Last weekend, we marked the seven week anniversary with the traditional Buddhist ceremony that wished the spirit a blessed journey to the afterlife.  The ritualistic immolation of paper clothes and shoes at the end of the ceremony symbolizes the untying of the spirit from all things in this world.  It probably meant that we needed to let her go as well so she could go freely.  As the fire consumed those last symbolic ties mom was supposed to have had to this material world, I wished her well and I once again wondered where she really was.  And I honestly wondered what ties I now had to mom which I was supposed to sever or retain.

2013년 6월 17일 월요일


This is my mom's obituary I sent out to friends shortly after her funeral.  

Dear friends,

It's terrible to send this news. My mother passed away at around 2 am, on April 30, only hours after she was taken to the ER and the ICU. She had had a fall in her house the previous evening and hurt her head, which led to multiple organ failures very quickly.  She was strong enough to overcome cervical cancer 30 years ago and then breast cancer 8 years ago, both times undaunted and successful.  But the increasing illnesses in the past few years had shrunken her courage, and the series of surgery since last December had weakened her already frail body.  She must have been unable or even unwilling to endure any more.  My heart aches to remember all the pain she had suffered before this happened, and my guilt of adding to her pain with my own recent illness will haunt me forever.  But we take small consolation in that she didn't suffer too much or too long in her departure and that her transition at the final moment was surprisingly peaceful.  We sent her back to earth on May 2, deep in sorrow yet hopeful that her energy will enrich and beautify nature in more ways than our limited understanding can imagine.  Please join me in wishing her well, now that her tiring journey in this world is finally over.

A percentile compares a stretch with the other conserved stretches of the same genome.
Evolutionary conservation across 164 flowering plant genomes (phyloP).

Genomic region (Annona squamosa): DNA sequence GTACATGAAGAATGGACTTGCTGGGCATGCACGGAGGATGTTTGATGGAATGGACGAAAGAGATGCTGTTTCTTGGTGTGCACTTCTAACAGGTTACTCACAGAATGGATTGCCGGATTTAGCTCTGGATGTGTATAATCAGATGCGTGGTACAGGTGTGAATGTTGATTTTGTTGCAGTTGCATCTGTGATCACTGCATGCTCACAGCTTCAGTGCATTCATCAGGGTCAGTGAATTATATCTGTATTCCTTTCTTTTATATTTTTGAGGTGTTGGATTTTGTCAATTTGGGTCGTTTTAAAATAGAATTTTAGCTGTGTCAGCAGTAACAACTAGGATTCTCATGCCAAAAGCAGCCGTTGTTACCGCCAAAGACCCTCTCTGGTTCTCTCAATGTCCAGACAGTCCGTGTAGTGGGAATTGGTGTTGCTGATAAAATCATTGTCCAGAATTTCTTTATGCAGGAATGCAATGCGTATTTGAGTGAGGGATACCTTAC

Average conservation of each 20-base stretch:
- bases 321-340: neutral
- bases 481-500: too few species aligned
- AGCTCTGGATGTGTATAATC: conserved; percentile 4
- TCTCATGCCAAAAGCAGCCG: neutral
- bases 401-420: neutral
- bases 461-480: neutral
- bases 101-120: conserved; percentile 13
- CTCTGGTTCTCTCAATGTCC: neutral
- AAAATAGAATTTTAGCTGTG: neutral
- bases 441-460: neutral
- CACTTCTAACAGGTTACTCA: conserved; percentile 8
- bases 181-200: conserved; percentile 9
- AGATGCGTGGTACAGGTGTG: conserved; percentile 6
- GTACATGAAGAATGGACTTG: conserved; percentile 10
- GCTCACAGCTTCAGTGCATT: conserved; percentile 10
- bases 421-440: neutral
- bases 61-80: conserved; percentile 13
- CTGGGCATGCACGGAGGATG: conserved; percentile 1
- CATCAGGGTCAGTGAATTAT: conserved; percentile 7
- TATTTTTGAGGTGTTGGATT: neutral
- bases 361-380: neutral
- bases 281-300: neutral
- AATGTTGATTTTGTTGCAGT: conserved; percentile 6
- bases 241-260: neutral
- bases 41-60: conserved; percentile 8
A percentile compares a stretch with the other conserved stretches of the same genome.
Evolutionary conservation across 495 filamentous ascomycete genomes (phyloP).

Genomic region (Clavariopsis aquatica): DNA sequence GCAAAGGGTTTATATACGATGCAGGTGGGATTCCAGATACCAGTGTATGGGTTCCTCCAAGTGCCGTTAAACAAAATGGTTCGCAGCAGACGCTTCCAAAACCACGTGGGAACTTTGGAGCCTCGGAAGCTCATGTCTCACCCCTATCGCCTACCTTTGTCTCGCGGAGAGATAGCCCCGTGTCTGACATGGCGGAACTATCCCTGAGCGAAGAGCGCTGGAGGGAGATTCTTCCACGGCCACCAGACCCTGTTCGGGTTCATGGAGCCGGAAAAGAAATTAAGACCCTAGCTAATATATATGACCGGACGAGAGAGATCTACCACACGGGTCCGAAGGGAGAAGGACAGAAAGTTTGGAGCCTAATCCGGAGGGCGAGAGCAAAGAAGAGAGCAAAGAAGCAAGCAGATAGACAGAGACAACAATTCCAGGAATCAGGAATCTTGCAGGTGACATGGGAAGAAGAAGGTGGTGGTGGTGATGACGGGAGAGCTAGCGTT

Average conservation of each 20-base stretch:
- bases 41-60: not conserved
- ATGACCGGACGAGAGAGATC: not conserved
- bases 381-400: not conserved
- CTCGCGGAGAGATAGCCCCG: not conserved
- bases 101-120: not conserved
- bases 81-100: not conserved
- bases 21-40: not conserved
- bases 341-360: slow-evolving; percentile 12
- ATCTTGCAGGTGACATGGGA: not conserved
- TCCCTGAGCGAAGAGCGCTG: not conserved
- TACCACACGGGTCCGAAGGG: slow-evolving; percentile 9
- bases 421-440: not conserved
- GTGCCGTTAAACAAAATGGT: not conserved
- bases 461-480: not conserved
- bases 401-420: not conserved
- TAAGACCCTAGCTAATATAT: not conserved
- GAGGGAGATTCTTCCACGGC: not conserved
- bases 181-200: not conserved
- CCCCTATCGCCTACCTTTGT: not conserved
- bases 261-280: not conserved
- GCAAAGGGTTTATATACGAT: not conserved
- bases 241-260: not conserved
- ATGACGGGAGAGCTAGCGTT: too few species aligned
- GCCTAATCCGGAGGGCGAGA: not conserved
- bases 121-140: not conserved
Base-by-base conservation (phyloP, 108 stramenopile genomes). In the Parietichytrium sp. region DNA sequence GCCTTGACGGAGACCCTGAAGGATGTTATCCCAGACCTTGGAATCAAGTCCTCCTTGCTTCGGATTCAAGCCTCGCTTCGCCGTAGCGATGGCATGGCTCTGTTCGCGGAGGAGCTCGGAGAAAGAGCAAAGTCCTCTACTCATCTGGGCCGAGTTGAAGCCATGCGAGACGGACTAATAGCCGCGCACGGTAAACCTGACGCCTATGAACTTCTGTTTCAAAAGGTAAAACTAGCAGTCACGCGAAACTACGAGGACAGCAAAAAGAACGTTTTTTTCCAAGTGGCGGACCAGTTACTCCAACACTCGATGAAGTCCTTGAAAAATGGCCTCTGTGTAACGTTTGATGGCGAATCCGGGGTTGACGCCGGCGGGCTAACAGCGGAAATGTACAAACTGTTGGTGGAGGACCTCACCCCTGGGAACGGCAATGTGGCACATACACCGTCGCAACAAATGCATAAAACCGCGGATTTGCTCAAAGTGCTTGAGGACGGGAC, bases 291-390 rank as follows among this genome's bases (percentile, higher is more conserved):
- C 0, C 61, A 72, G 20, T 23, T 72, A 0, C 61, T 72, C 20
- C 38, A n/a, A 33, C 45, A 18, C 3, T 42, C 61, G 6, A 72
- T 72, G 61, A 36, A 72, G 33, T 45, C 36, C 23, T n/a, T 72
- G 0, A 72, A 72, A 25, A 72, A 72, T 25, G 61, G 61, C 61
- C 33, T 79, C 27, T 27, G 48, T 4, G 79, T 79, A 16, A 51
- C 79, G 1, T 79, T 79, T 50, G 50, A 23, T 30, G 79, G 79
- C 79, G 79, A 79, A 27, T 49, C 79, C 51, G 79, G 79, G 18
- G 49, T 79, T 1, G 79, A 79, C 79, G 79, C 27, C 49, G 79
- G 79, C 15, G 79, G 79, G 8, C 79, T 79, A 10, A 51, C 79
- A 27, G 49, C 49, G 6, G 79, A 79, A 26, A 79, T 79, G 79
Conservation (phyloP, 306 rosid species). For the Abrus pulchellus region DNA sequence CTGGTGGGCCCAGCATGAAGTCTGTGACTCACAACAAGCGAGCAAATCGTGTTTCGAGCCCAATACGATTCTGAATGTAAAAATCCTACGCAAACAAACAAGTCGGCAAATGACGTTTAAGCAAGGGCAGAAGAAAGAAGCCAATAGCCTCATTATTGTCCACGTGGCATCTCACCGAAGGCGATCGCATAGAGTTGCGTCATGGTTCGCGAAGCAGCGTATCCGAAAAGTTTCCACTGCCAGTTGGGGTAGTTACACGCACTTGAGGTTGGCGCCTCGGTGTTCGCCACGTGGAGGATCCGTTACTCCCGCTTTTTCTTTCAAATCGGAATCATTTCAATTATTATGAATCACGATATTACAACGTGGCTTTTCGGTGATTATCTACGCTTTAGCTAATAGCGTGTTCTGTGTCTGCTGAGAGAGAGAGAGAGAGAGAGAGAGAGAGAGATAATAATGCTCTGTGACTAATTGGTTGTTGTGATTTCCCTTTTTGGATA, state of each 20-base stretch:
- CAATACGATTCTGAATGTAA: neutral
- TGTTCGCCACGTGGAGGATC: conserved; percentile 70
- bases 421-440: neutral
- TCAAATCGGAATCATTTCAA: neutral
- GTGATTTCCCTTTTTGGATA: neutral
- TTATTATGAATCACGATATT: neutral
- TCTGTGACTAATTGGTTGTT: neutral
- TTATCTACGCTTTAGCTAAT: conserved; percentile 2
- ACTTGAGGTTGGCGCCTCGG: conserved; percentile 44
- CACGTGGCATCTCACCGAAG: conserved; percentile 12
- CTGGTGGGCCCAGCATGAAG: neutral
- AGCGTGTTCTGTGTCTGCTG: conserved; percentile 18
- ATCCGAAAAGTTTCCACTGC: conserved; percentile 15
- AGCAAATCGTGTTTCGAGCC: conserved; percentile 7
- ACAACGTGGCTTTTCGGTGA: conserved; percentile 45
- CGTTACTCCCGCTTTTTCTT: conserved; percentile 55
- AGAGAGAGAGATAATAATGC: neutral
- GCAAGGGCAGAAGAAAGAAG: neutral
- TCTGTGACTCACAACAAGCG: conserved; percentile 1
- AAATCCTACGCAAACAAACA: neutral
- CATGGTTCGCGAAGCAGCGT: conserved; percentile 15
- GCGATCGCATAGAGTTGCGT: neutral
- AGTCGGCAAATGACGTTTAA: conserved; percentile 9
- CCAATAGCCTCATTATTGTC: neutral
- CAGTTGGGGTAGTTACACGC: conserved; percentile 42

A shorter notice had been sent, or a phone call made, to a couple of friends the day she died.  My sincerest thanks to all those who have been unsparing in their warm sympathy and condolences.  Special thanks to those who came to pay repect to her at the funeral home.  On seeing her photo, many complimented mother for her beauty.  She would have liked it very much.  She loved it when people told her she was beautiful.

2013년 2월 28일 목요일

One Year Mark

Exactly a year ago today I had a lumpectomy at the National Cancer Center.  It was a long year that seems to have gone by incredibly fast.  Just after the surgery, my oncologist, Dr. Park, suggested that each year I should celebrate the day with a party or something.  True, it's become an anniversary for me, when I don't have any other particular anniversary to remember or celebrate.  With good followup test results from mid-February too, I did have great dinner with two friends last night at "Bon Palate."  Another group of friends are having lunch with me today.  I am thankful to all the friends who helped me though the past year and a half.

2013년 1월 30일 수요일

Boy from Childhood